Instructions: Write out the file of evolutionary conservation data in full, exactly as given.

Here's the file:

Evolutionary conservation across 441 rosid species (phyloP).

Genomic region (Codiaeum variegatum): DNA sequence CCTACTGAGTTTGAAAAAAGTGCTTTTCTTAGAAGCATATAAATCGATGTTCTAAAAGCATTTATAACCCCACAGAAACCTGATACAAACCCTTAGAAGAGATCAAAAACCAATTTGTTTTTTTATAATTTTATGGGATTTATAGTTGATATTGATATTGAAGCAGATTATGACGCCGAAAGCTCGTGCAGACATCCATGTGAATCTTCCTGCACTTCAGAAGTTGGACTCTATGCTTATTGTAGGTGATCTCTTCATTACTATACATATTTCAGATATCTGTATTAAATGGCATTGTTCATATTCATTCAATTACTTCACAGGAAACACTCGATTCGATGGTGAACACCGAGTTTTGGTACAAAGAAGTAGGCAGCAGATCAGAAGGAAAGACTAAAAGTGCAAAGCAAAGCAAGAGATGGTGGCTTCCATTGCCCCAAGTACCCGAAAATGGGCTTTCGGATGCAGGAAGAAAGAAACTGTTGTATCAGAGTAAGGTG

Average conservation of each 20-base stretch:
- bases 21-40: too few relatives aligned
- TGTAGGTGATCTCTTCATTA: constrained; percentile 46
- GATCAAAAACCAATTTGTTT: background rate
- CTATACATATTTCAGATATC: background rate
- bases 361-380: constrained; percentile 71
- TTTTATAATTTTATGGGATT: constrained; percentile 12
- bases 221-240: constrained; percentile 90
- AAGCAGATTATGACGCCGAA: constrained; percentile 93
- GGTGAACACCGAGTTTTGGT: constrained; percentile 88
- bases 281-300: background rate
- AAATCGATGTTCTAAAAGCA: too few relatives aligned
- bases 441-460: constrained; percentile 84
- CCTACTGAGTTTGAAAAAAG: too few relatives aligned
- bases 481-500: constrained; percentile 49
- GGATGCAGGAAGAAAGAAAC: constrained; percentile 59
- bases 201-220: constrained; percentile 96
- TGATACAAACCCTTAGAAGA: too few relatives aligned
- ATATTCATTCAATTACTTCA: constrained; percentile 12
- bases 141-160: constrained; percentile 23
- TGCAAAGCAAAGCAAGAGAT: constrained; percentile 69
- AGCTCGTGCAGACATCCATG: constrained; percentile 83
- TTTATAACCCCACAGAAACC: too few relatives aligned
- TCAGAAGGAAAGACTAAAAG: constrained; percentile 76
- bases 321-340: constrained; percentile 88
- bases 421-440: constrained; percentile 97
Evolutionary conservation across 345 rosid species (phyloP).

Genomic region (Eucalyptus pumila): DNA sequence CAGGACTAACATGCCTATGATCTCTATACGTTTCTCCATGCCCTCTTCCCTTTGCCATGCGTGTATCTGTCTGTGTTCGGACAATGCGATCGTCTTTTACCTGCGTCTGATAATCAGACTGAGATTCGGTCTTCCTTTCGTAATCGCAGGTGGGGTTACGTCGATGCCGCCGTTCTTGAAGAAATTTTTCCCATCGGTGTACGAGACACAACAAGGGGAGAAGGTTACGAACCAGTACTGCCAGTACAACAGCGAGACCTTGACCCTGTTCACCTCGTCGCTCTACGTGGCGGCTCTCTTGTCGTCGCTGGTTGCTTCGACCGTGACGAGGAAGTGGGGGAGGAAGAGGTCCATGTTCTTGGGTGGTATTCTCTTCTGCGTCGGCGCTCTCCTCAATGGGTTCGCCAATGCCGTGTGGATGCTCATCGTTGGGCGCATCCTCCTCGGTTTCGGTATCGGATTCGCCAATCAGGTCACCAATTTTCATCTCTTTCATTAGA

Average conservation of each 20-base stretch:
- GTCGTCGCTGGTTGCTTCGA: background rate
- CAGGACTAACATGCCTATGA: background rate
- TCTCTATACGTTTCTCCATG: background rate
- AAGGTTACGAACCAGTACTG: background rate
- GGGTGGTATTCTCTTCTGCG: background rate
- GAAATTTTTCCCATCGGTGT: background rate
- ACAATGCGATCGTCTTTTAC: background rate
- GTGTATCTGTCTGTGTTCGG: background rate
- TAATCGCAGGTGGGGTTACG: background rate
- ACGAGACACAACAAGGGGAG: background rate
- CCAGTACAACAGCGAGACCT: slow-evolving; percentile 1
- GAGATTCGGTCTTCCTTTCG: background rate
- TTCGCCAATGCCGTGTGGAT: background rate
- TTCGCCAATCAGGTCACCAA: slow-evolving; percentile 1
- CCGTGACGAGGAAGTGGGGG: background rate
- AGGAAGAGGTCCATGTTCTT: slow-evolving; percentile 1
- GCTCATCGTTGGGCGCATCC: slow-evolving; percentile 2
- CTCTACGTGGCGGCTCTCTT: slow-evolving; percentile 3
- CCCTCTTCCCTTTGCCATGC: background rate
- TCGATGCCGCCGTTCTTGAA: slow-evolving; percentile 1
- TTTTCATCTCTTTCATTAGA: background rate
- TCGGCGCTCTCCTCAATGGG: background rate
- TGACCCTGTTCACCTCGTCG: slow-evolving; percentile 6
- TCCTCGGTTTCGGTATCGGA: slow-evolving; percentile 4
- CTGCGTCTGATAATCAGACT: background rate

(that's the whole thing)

Evolutionary conservation across 441 rosid species (phyloP).

Genomic region (Codiaeum variegatum): DNA sequence CCTACTGAGTTTGAAAAAAGTGCTTTTCTTAGAAGCATATAAATCGATGTTCTAAAAGCATTTATAACCCCACAGAAACCTGATACAAACCCTTAGAAGAGATCAAAAACCAATTTGTTTTTTTATAATTTTATGGGATTTATAGTTGATATTGATATTGAAGCAGATTATGACGCCGAAAGCTCGTGCAGACATCCATGTGAATCTTCCTGCACTTCAGAAGTTGGACTCTATGCTTATTGTAGGTGATCTCTTCATTACTATACATATTTCAGATATCTGTATTAAATGGCATTGTTCATATTCATTCAATTACTTCACAGGAAACACTCGATTCGATGGTGAACACCGAGTTTTGGTACAAAGAAGTAGGCAGCAGATCAGAAGGAAAGACTAAAAGTGCAAAGCAAAGCAAGAGATGGTGGCTTCCATTGCCCCAAGTACCCGAAAATGGGCTTTCGGATGCAGGAAGAAAGAAACTGTTGTATCAGAGTAAGGTG

Average conservation of each 20-base stretch:
- bases 21-40: too few relatives aligned
- TGTAGGTGATCTCTTCATTA: constrained; percentile 46
- GATCAAAAACCAATTTGTTT: background rate
- CTATACATATTTCAGATATC: background rate
- bases 361-380: constrained; percentile 71
- TTTTATAATTTTATGGGATT: constrained; percentile 12
- bases 221-240: constrained; percentile 90
- AAGCAGATTATGACGCCGAA: constrained; percentile 93
- GGTGAACACCGAGTTTTGGT: constrained; percentile 88
- bases 281-300: background rate
- AAATCGATGTTCTAAAAGCA: too few relatives aligned
- bases 441-460: constrained; percentile 84
- CCTACTGAGTTTGAAAAAAG: too few relatives aligned
- bases 481-500: constrained; percentile 49
- GGATGCAGGAAGAAAGAAAC: constrained; percentile 59
- bases 201-220: constrained; percentile 96
- TGATACAAACCCTTAGAAGA: too few relatives aligned
- ATATTCATTCAATTACTTCA: constrained; percentile 12
- bases 141-160: constrained; percentile 23
- TGCAAAGCAAAGCAAGAGAT: constrained; percentile 69
- AGCTCGTGCAGACATCCATG: constrained; percentile 83
- TTTATAACCCCACAGAAACC: too few relatives aligned
- TCAGAAGGAAAGACTAAAAG: constrained; percentile 76
- bases 321-340: constrained; percentile 88
- bases 421-440: constrained; percentile 97
Evolutionary conservation across 345 rosid species (phyloP).

Genomic region (Eucalyptus pumila): DNA sequence CAGGACTAACATGCCTATGATCTCTATACGTTTCTCCATGCCCTCTTCCCTTTGCCATGCGTGTATCTGTCTGTGTTCGGACAATGCGATCGTCTTTTACCTGCGTCTGATAATCAGACTGAGATTCGGTCTTCCTTTCGTAATCGCAGGTGGGGTTACGTCGATGCCGCCGTTCTTGAAGAAATTTTTCCCATCGGTGTACGAGACACAACAAGGGGAGAAGGTTACGAACCAGTACTGCCAGTACAACAGCGAGACCTTGACCCTGTTCACCTCGTCGCTCTACGTGGCGGCTCTCTTGTCGTCGCTGGTTGCTTCGACCGTGACGAGGAAGTGGGGGAGGAAGAGGTCCATGTTCTTGGGTGGTATTCTCTTCTGCGTCGGCGCTCTCCTCAATGGGTTCGCCAATGCCGTGTGGATGCTCATCGTTGGGCGCATCCTCCTCGGTTTCGGTATCGGATTCGCCAATCAGGTCACCAATTTTCATCTCTTTCATTAGA

Average conservation of each 20-base stretch:
- GTCGTCGCTGGTTGCTTCGA: background rate
- CAGGACTAACATGCCTATGA: background rate
- TCTCTATACGTTTCTCCATG: background rate
- AAGGTTACGAACCAGTACTG: background rate
- GGGTGGTATTCTCTTCTGCG: background rate
- GAAATTTTTCCCATCGGTGT: background rate
- ACAATGCGATCGTCTTTTAC: background rate
- GTGTATCTGTCTGTGTTCGG: background rate
- TAATCGCAGGTGGGGTTACG: background rate
- ACGAGACACAACAAGGGGAG: background rate
- CCAGTACAACAGCGAGACCT: slow-evolving; percentile 1
- GAGATTCGGTCTTCCTTTCG: background rate
- TTCGCCAATGCCGTGTGGAT: background rate
- TTCGCCAATCAGGTCACCAA: slow-evolving; percentile 1
- CCGTGACGAGGAAGTGGGGG: background rate
- AGGAAGAGGTCCATGTTCTT: slow-evolving; percentile 1
- GCTCATCGTTGGGCGCATCC: slow-evolving; percentile 2
- CTCTACGTGGCGGCTCTCTT: slow-evolving; percentile 3
- CCCTCTTCCCTTTGCCATGC: background rate
- TCGATGCCGCCGTTCTTGAA: slow-evolving; percentile 1
- TTTTCATCTCTTTCATTAGA: background rate
- TCGGCGCTCTCCTCAATGGG: background rate
- TGACCCTGTTCACCTCGTCG: slow-evolving; percentile 6
- TCCTCGGTTTCGGTATCGGA: slow-evolving; percentile 4
- CTGCGTCTGATAATCAGACT: background rate